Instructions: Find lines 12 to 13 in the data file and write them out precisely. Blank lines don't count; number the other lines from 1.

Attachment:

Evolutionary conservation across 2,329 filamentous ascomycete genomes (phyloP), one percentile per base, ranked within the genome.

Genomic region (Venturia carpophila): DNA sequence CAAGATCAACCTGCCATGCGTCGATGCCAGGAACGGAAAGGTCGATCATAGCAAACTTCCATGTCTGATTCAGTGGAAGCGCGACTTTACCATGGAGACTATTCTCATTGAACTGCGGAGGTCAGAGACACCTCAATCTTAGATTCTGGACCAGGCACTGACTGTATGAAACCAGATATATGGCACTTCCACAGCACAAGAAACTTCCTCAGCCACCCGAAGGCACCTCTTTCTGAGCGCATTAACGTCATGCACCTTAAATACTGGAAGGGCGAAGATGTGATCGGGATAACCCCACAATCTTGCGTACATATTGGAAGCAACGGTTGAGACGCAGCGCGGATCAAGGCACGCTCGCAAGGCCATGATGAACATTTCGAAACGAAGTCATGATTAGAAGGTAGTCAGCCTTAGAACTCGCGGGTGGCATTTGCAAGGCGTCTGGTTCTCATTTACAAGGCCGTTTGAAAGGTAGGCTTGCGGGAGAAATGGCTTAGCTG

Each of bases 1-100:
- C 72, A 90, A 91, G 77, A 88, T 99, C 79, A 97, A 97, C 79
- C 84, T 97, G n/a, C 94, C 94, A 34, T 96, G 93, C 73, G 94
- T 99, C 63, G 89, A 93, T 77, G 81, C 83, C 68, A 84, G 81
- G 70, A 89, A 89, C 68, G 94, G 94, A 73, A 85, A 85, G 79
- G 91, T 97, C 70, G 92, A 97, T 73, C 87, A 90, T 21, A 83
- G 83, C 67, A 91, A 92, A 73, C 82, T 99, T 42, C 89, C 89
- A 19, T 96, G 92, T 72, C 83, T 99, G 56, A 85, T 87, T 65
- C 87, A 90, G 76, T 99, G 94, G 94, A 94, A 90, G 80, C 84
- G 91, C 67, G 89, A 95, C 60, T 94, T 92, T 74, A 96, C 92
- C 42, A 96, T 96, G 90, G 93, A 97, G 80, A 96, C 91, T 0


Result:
- G 91, C 67, G 89, A 95, C 60, T 94, T 92, T 74, A 96, C 92
- C 42, A 96, T 96, G 90, G 93, A 97, G 80, A 96, C 91, T 0